Canadian Military Ready to Pledge $477 Million for U.S. WGS Participation
[Satellite News 10-28-11] Canada could be the United States’ latest Wideband Global Satellite (WGS) ally as the nation’s government revealed plans Oct. 28 to spend as much as $477 million to participate in the U.S.-led military program. The announcement follows Canadian Parliament authorizing Canadian Defense Minister Peter MacKay permission to pay the sum to ensure Canadian participation.
The $477 million would be paid throughout a number of years, but Canadian Department of National Defense Spokesman Daniel Blouin said negotiations regarding the deal are still underway and that improved communication capabilities are critical to the Canadian military’s future requirements.
“After Afghanistan and Libya, our efforts in those two countries have proven that the exchange of information between headquarters and deployed elements is critical to modern military operations and their success,” Blouin said. “In order to meet that intent while ensuring good value for taxpayer money, we’re seeking out an agreement with international allies that will provide Canadian forces with access to an international constellation of satellites.”
The WGS communications system is used by the Pentagon to support U.S. warfighters, allies and coalition partners during all levels of conflict. The U.S. Department of Defense planned the system to have as many as nine military satellites in orbit over different parts of the world to provide high frequency bandwidth for U.S. and allied forces in all theaters of operation. The WGS program, however, has been subject to development delays and cost overrun scrutiny in U.S. Congress due to the economic recession. According to various government budget reports, the overall WGS program is 39.5 percent above budget projections and has been identified alongside the F-35 joint strike fighter as having technical issues.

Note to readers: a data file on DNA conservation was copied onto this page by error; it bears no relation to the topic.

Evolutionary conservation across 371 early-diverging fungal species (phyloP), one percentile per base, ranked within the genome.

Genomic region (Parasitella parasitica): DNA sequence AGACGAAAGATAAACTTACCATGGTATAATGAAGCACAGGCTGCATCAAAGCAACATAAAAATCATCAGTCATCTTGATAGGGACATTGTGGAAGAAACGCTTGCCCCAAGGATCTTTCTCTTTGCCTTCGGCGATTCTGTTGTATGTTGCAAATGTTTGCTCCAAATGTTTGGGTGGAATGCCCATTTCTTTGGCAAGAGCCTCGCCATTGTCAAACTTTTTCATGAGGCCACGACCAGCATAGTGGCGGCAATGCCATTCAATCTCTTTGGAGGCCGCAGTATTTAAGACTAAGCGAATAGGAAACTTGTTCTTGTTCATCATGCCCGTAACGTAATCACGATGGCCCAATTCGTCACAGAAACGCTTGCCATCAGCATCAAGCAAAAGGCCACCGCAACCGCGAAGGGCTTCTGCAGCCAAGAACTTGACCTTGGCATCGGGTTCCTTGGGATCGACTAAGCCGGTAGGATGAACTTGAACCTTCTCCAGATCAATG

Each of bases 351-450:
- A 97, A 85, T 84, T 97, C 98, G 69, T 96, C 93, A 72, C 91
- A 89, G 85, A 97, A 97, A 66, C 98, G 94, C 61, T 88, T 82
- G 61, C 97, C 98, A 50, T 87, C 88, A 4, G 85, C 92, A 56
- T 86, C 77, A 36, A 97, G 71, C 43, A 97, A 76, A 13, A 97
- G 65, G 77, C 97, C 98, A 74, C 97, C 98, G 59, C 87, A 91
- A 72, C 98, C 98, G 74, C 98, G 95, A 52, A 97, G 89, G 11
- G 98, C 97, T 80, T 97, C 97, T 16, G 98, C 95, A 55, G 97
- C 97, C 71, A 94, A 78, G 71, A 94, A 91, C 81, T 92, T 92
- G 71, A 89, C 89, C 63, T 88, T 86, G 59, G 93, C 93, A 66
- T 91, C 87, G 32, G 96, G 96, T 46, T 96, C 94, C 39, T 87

Speaking at the Hosted Payload Summit Oct. 4 in Washington D.C., Gregory Schulte, U.S. deputy assistant secretary of defense for space policy, said the U.S. military’s intention to secure allied participation in the WGS is one of the Pentagon’s top priorities. “Our close ally Australia has bought into the system, and the [U.S.] Air Force is in the final phases of developing similar arrangements with several other allies. This approach has increased the size and capacity of the constellation. Internationalizing WGS also complicates the calculations of any country contemplating an attack on the system,” he said.
Canada’s participation in the WGS program would follow Australia’s agreement with the U.S. Department of Defense in 2007 to contribute more than $800 million to pay for the sixth WGS satellite in exchange for access to a portion of its overall bandwidth. Similar deals are being negotiated with governments in New Zealand, Luxembourg, Denmark and the Netherlands.
Blouin said Canada is not looking for a one-year deal to access military communications on WGS. “We’re looking for long-term planning to meet the needs of the Canadian Forces. We also are looking to create a two-satellite system over the Arctic to provide Canada with improved military communication services and aid in defense operations. The Polar Communications and Weather Mission may complement the WGS, which does not cover the High Arctic, but the two systems are separate,” he said.